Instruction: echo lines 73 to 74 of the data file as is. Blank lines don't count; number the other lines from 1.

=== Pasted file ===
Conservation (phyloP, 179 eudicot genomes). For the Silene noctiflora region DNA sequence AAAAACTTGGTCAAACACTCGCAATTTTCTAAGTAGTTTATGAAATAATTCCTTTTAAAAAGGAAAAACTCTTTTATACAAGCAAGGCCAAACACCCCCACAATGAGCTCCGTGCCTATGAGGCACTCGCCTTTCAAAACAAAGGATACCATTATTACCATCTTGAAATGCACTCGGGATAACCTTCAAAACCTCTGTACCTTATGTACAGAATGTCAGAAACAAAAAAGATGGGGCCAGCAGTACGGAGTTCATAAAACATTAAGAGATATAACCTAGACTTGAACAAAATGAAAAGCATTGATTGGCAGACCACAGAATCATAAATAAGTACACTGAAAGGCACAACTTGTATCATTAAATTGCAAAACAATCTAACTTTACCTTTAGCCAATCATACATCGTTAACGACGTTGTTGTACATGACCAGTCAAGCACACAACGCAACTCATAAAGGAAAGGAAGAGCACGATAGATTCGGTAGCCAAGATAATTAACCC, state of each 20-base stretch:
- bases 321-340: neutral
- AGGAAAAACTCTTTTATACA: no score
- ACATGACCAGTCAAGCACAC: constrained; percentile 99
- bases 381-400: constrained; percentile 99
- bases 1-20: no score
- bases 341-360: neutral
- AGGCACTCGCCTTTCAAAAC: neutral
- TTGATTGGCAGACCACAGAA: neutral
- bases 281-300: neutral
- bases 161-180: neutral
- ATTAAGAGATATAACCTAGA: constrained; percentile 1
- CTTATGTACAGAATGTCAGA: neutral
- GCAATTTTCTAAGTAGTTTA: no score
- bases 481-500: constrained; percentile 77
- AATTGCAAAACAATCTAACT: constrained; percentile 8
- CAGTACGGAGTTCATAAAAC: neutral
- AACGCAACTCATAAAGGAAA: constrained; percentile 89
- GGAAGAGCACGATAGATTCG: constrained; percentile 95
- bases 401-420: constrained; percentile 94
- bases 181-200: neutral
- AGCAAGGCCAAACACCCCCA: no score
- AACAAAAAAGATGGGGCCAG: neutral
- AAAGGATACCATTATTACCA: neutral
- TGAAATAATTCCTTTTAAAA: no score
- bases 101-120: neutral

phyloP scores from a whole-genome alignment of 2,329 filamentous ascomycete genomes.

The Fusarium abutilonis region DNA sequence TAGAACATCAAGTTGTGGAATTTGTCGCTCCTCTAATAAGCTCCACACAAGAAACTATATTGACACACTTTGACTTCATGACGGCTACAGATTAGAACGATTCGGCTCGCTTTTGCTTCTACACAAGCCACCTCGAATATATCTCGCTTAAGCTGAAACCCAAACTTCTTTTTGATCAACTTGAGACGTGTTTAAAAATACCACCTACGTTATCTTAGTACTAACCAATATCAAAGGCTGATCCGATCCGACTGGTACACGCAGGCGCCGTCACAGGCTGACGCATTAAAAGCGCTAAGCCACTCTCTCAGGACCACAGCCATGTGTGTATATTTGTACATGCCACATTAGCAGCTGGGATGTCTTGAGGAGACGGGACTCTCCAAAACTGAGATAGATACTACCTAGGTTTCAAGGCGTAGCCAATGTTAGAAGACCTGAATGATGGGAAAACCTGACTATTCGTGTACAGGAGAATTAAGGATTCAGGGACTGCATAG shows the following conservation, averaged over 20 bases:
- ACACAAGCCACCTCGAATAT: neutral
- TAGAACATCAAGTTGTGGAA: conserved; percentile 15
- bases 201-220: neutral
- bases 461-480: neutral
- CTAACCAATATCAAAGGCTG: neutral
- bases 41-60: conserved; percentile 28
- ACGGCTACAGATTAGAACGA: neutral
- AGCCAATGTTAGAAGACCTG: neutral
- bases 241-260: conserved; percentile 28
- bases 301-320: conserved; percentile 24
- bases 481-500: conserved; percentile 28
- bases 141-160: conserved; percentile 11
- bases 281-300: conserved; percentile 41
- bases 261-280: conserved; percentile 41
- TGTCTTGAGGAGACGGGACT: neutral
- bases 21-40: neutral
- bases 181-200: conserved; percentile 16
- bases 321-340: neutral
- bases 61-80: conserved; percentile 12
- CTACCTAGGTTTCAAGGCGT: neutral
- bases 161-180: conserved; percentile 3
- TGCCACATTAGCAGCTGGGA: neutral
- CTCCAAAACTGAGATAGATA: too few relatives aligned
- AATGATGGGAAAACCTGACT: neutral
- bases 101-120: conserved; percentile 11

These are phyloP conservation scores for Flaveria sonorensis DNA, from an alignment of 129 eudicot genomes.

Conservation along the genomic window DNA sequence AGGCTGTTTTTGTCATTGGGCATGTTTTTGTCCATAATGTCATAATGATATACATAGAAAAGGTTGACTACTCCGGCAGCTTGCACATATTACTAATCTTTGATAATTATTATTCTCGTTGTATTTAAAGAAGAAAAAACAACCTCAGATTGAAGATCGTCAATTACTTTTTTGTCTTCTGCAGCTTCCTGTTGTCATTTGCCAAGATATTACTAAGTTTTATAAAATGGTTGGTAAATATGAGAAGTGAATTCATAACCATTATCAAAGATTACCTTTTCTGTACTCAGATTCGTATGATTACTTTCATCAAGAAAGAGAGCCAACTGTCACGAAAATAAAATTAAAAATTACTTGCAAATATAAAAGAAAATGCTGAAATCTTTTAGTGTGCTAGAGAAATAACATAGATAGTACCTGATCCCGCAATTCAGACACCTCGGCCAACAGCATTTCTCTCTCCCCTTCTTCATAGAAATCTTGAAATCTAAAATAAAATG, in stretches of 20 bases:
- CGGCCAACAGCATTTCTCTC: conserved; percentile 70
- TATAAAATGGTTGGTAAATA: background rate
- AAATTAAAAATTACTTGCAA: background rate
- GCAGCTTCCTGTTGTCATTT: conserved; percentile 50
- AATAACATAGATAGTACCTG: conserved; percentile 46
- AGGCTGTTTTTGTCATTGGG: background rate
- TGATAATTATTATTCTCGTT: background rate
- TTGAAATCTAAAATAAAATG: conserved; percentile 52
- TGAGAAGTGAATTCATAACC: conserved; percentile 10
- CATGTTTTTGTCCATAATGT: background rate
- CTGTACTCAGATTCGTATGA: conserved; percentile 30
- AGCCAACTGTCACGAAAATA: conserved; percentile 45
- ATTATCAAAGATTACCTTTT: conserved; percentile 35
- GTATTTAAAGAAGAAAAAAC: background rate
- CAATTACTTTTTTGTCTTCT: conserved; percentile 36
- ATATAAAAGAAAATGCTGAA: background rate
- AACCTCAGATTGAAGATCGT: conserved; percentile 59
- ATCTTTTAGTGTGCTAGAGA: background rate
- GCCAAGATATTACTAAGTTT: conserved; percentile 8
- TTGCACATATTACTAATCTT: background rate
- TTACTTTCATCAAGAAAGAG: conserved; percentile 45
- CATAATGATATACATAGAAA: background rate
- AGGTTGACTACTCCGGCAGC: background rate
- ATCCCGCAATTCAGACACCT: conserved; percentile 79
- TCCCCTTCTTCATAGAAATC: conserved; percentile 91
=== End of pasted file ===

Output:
- ATCTTTTAGTGTGCTAGAGA: background rate
- GCCAAGATATTACTAAGTTT: conserved; percentile 8